Business ethics has become an oxymoron. Wall Street bonuses were up 17 percent to over $20 billion in 2009, the year taxpayers bailed out the financial sector after its meltdown. So, everyone has many reasons to hate the banking and financial sectors that dumped our economy, and the general corruption of American politics by corporate interests. There are good reasons to detest the pharmaceutical industry. Besides raping people with onerous prices for prescription drugs, corporate greed coupled with ineffective government regulation and oversight is actually killing Americans through unsafe drugs.
Enter the newest fiasco, that sweetly named diabetes drug Avandia, so heavenly sounding, yet now revealed to be just another in a long history of drugs that get government approval but turn out to be lethal. According to Bloomberg News: "Safety reviewers at the U.S. Food and Drug Administration urged the agency to take GlaxoSmithKline Plc's diabetes drug Avandia off the market in 2008 because they said it was causing 500 additional heart attacks per month." A month! The drug was linked to 304 deaths during the third quarter of 2009, which implies many thousands of deaths to date.
Consider these depressing developments. In recent years, pharmaceutical companies have committed acts that forced them to pay the largest criminal fines in American history. In cases involving Pfizer, Eli Lilly, Bristol Myers Squibb and four other drug companies, these fines and penalties have totaled over $7 billion since May 2004. That is an amazing number, but in comparison to drug industry profits, merely a pittance.
In particular, Pfizer has been fined multiple times in the past 6 years for illegal off-label promotion of their drugs. In its latest plea agreement, which took place last September, Pfizer paid $2.3 billion in fines and penalties for off-label promotion of Bextra. This settlement was the largest criminal fine in US history. Clearly, this kind of corporate behavior requires diligent oversight by the Food and Drug Administration to protect Americans and to ensure the safety of American medicine. Yet this newest Avandia outrage proves, yet again, that the federal government is failing people.
The Senate Finance Committee has just released a report and a letter to the FDA. They have revealed that the FDA itself estimated that the drug caused approximately 83,000 excess heart attacks between 1999 and 2007. "Americans have a right to know there are serious health risks associated with Avandia and GlaxoSmithKline had a responsibility to tell them. Patients trust drug companies with their health and their lives and GlaxoSmithKline abused that trust," said Senator Max Baucus.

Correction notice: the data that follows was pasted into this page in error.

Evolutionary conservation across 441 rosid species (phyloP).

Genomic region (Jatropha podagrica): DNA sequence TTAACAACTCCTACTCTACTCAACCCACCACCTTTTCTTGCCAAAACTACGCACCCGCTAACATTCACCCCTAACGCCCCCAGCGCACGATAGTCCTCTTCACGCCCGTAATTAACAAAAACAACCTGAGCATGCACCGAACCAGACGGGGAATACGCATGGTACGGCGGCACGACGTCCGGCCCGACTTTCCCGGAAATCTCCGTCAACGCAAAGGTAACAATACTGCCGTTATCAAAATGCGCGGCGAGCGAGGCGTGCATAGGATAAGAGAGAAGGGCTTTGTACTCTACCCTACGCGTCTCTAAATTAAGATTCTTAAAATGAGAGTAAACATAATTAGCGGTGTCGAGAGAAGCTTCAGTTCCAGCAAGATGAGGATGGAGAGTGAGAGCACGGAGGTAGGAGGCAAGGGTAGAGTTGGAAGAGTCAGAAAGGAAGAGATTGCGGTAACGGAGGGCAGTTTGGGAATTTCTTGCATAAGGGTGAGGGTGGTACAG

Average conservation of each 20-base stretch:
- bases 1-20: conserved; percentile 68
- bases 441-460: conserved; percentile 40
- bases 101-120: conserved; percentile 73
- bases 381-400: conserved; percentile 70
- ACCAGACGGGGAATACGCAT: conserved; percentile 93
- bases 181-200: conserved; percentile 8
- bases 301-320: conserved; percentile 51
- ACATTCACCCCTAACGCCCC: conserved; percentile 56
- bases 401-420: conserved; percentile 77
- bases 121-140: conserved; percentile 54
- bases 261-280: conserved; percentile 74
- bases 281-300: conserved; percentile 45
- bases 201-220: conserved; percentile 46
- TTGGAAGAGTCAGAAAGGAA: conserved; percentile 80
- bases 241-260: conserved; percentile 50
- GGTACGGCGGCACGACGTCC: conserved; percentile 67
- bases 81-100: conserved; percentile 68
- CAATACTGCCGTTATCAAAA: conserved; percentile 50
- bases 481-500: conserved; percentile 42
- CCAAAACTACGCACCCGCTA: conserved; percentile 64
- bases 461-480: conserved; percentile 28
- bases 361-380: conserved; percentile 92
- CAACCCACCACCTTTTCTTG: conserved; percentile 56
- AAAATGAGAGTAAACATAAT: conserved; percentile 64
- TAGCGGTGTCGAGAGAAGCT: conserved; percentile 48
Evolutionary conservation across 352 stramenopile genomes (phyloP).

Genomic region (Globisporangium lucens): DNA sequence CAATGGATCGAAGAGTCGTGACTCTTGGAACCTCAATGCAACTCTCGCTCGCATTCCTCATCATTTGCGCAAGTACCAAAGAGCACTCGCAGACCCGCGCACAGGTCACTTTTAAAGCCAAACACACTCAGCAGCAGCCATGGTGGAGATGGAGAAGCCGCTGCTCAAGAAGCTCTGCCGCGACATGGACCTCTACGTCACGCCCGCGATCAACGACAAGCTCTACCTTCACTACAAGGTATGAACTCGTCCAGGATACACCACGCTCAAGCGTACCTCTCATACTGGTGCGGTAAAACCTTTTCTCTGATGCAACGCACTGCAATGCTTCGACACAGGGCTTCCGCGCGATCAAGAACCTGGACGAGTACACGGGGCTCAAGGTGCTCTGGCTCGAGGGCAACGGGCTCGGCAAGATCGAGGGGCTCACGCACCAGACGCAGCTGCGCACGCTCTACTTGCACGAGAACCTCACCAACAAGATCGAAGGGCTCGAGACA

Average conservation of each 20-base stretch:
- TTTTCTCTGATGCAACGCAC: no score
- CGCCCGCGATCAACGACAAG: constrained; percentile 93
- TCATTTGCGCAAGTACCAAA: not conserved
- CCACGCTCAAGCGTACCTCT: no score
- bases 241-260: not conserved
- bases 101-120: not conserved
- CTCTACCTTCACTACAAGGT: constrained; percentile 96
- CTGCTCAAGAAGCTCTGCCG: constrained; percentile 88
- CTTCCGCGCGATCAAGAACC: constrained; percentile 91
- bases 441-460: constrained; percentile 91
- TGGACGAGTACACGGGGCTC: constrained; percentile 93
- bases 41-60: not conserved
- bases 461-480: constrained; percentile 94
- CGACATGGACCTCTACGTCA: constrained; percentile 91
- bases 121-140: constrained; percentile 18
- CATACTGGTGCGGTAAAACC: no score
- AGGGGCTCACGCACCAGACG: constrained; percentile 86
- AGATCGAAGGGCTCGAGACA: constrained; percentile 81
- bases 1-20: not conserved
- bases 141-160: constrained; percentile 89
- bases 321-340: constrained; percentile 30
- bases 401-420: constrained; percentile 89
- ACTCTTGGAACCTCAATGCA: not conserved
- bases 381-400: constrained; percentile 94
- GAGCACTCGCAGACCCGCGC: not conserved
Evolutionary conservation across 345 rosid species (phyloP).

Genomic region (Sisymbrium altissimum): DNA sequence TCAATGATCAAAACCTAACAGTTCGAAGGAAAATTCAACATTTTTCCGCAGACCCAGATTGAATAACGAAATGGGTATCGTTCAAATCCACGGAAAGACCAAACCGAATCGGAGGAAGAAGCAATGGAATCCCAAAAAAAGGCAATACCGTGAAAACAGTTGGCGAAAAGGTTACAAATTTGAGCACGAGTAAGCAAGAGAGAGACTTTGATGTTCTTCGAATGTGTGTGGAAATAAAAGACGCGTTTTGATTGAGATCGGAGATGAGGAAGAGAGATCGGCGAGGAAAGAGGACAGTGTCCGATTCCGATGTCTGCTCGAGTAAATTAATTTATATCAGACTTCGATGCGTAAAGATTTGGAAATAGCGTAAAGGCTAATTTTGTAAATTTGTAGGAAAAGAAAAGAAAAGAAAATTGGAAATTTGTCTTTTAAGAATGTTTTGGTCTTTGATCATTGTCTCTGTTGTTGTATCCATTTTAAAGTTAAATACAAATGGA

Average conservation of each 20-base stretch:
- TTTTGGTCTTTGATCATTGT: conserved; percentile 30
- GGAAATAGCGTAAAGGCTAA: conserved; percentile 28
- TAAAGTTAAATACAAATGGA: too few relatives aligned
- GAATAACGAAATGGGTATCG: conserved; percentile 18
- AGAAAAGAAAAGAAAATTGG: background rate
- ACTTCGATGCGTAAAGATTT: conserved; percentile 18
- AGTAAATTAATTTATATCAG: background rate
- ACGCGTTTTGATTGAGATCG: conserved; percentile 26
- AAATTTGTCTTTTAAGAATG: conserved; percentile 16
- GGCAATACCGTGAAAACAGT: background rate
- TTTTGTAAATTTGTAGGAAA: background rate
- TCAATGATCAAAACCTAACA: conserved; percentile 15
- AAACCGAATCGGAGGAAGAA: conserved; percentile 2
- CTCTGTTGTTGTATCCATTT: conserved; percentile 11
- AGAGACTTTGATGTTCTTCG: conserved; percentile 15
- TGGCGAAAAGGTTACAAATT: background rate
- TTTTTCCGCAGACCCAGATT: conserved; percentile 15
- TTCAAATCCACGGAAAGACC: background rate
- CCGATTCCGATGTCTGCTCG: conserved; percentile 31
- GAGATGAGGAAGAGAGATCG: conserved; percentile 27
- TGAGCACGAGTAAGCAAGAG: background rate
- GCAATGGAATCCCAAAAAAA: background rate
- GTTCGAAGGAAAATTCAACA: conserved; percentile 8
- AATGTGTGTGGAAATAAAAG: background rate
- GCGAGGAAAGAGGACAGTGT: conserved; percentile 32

The Senate committee started their investigation after the New England Journal of Medicine published a study in May 2007 warning of the possible cardiovascular risk of Avandia. Avandia entered the market in 1999 and reached annual revenue of $3 billion by 2006, including sales of a combination drug that includes Avandia. Sales plummeted to $1.2 billion in 2009, two years after that study was published which linked Avandia to a 43 percent increased risk of heart attack. Before that the drug was the company's second best selling drug, and they did everything to protect sales, rather than users of the drug.
The Senate report provides incredible details on how the drug company pursued countless awful tactics to thwart many efforts to reveal to the public and the medical community just how unsafe Avandia is. The report notes: "The totality of evidence suggests that GSK was aware of the possible cardiac risks associated with Avandia years before such evidence became public." Based on this knowledge, GSK had a duty to sufficiently warn patients and the FDA of its concerns in a timely manner. Instead, GSK executives intimidated independent physicians, focused on strategies to minimize findings that Avandia may increase cardiovascular risk, and sought ways to downplay findings that the rival drug ACTOS (pioglitazone) might reduce cardiovascular risk."
The company continues to fight to keep its drug in the market. You can imagine the army of lobbyists being used to safeguard the interests of drug companies. Other industries exhibit the same behavior, giving us widespread corporate pillage.
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